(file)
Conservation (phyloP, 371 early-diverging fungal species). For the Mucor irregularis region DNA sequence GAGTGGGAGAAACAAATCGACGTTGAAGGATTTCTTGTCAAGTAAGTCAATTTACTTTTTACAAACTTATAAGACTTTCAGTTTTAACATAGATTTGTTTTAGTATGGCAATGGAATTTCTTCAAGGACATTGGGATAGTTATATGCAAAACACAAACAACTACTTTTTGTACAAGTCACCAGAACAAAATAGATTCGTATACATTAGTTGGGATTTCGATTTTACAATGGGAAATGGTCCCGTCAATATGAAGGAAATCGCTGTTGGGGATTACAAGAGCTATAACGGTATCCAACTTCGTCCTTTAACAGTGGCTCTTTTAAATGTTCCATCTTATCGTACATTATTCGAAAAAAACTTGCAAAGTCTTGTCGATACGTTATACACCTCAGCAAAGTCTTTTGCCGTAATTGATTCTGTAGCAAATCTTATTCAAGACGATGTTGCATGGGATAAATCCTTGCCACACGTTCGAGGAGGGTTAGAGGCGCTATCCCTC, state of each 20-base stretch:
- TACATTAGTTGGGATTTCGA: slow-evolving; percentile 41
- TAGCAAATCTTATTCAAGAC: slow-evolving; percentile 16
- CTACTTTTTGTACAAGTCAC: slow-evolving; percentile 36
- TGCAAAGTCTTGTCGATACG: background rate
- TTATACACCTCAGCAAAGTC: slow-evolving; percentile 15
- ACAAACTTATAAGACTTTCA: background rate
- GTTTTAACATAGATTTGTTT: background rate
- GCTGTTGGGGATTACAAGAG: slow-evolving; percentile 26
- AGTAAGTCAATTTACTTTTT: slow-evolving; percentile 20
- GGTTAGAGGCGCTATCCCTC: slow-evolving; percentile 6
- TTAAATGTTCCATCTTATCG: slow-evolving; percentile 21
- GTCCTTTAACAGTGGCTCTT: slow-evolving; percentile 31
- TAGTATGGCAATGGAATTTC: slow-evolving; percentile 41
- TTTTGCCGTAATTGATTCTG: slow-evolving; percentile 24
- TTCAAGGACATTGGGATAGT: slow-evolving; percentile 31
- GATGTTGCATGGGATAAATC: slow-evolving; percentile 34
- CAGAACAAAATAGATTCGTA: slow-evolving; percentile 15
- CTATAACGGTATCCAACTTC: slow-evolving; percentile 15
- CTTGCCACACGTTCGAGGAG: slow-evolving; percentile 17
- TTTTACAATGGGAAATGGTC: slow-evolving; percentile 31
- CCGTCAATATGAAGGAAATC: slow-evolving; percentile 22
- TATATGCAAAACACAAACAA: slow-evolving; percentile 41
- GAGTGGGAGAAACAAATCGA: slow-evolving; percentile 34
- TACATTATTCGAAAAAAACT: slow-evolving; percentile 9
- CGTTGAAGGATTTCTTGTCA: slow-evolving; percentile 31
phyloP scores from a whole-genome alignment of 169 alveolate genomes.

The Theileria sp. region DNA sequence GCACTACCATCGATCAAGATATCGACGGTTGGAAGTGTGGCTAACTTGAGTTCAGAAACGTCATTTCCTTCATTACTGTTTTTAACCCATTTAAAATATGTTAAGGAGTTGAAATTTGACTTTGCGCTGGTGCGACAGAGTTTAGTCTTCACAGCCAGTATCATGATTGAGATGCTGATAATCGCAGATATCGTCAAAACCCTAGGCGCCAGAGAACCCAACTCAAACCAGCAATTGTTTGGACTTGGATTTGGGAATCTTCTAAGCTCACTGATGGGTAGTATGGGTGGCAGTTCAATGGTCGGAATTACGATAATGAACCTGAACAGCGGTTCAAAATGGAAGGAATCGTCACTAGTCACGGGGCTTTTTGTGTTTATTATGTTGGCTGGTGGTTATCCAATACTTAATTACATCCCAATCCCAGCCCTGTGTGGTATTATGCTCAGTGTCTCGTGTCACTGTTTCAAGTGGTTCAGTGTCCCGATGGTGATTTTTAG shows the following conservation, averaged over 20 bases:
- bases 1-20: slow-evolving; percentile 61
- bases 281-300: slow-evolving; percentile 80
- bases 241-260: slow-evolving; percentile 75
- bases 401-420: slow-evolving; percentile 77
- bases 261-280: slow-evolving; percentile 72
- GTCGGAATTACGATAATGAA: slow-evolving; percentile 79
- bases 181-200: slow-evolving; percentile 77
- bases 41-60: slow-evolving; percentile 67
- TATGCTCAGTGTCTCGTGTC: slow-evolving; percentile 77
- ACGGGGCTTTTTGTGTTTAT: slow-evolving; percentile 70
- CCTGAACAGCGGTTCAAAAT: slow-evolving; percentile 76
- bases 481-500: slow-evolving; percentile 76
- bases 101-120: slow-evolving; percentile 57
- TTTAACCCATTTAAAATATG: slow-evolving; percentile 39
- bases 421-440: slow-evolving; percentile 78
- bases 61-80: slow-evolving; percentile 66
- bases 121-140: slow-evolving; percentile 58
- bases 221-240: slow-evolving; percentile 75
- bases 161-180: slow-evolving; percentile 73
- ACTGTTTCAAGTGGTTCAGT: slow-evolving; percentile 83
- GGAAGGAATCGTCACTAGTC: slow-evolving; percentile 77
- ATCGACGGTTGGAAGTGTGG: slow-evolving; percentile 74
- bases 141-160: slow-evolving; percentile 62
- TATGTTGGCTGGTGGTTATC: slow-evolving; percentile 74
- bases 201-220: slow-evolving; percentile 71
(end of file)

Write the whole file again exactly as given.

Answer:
Conservation (phyloP, 371 early-diverging fungal species). For the Mucor irregularis region DNA sequence GAGTGGGAGAAACAAATCGACGTTGAAGGATTTCTTGTCAAGTAAGTCAATTTACTTTTTACAAACTTATAAGACTTTCAGTTTTAACATAGATTTGTTTTAGTATGGCAATGGAATTTCTTCAAGGACATTGGGATAGTTATATGCAAAACACAAACAACTACTTTTTGTACAAGTCACCAGAACAAAATAGATTCGTATACATTAGTTGGGATTTCGATTTTACAATGGGAAATGGTCCCGTCAATATGAAGGAAATCGCTGTTGGGGATTACAAGAGCTATAACGGTATCCAACTTCGTCCTTTAACAGTGGCTCTTTTAAATGTTCCATCTTATCGTACATTATTCGAAAAAAACTTGCAAAGTCTTGTCGATACGTTATACACCTCAGCAAAGTCTTTTGCCGTAATTGATTCTGTAGCAAATCTTATTCAAGACGATGTTGCATGGGATAAATCCTTGCCACACGTTCGAGGAGGGTTAGAGGCGCTATCCCTC, state of each 20-base stretch:
- TACATTAGTTGGGATTTCGA: slow-evolving; percentile 41
- TAGCAAATCTTATTCAAGAC: slow-evolving; percentile 16
- CTACTTTTTGTACAAGTCAC: slow-evolving; percentile 36
- TGCAAAGTCTTGTCGATACG: background rate
- TTATACACCTCAGCAAAGTC: slow-evolving; percentile 15
- ACAAACTTATAAGACTTTCA: background rate
- GTTTTAACATAGATTTGTTT: background rate
- GCTGTTGGGGATTACAAGAG: slow-evolving; percentile 26
- AGTAAGTCAATTTACTTTTT: slow-evolving; percentile 20
- GGTTAGAGGCGCTATCCCTC: slow-evolving; percentile 6
- TTAAATGTTCCATCTTATCG: slow-evolving; percentile 21
- GTCCTTTAACAGTGGCTCTT: slow-evolving; percentile 31
- TAGTATGGCAATGGAATTTC: slow-evolving; percentile 41
- TTTTGCCGTAATTGATTCTG: slow-evolving; percentile 24
- TTCAAGGACATTGGGATAGT: slow-evolving; percentile 31
- GATGTTGCATGGGATAAATC: slow-evolving; percentile 34
- CAGAACAAAATAGATTCGTA: slow-evolving; percentile 15
- CTATAACGGTATCCAACTTC: slow-evolving; percentile 15
- CTTGCCACACGTTCGAGGAG: slow-evolving; percentile 17
- TTTTACAATGGGAAATGGTC: slow-evolving; percentile 31
- CCGTCAATATGAAGGAAATC: slow-evolving; percentile 22
- TATATGCAAAACACAAACAA: slow-evolving; percentile 41
- GAGTGGGAGAAACAAATCGA: slow-evolving; percentile 34
- TACATTATTCGAAAAAAACT: slow-evolving; percentile 9
- CGTTGAAGGATTTCTTGTCA: slow-evolving; percentile 31
phyloP scores from a whole-genome alignment of 169 alveolate genomes.

The Theileria sp. region DNA sequence GCACTACCATCGATCAAGATATCGACGGTTGGAAGTGTGGCTAACTTGAGTTCAGAAACGTCATTTCCTTCATTACTGTTTTTAACCCATTTAAAATATGTTAAGGAGTTGAAATTTGACTTTGCGCTGGTGCGACAGAGTTTAGTCTTCACAGCCAGTATCATGATTGAGATGCTGATAATCGCAGATATCGTCAAAACCCTAGGCGCCAGAGAACCCAACTCAAACCAGCAATTGTTTGGACTTGGATTTGGGAATCTTCTAAGCTCACTGATGGGTAGTATGGGTGGCAGTTCAATGGTCGGAATTACGATAATGAACCTGAACAGCGGTTCAAAATGGAAGGAATCGTCACTAGTCACGGGGCTTTTTGTGTTTATTATGTTGGCTGGTGGTTATCCAATACTTAATTACATCCCAATCCCAGCCCTGTGTGGTATTATGCTCAGTGTCTCGTGTCACTGTTTCAAGTGGTTCAGTGTCCCGATGGTGATTTTTAG shows the following conservation, averaged over 20 bases:
- bases 1-20: slow-evolving; percentile 61
- bases 281-300: slow-evolving; percentile 80
- bases 241-260: slow-evolving; percentile 75
- bases 401-420: slow-evolving; percentile 77
- bases 261-280: slow-evolving; percentile 72
- GTCGGAATTACGATAATGAA: slow-evolving; percentile 79
- bases 181-200: slow-evolving; percentile 77
- bases 41-60: slow-evolving; percentile 67
- TATGCTCAGTGTCTCGTGTC: slow-evolving; percentile 77
- ACGGGGCTTTTTGTGTTTAT: slow-evolving; percentile 70
- CCTGAACAGCGGTTCAAAAT: slow-evolving; percentile 76
- bases 481-500: slow-evolving; percentile 76
- bases 101-120: slow-evolving; percentile 57
- TTTAACCCATTTAAAATATG: slow-evolving; percentile 39
- bases 421-440: slow-evolving; percentile 78
- bases 61-80: slow-evolving; percentile 66
- bases 121-140: slow-evolving; percentile 58
- bases 221-240: slow-evolving; percentile 75
- bases 161-180: slow-evolving; percentile 73
- ACTGTTTCAAGTGGTTCAGT: slow-evolving; percentile 83
- GGAAGGAATCGTCACTAGTC: slow-evolving; percentile 77
- ATCGACGGTTGGAAGTGTGG: slow-evolving; percentile 74
- bases 141-160: slow-evolving; percentile 62
- TATGTTGGCTGGTGGTTATC: slow-evolving; percentile 74
- bases 201-220: slow-evolving; percentile 71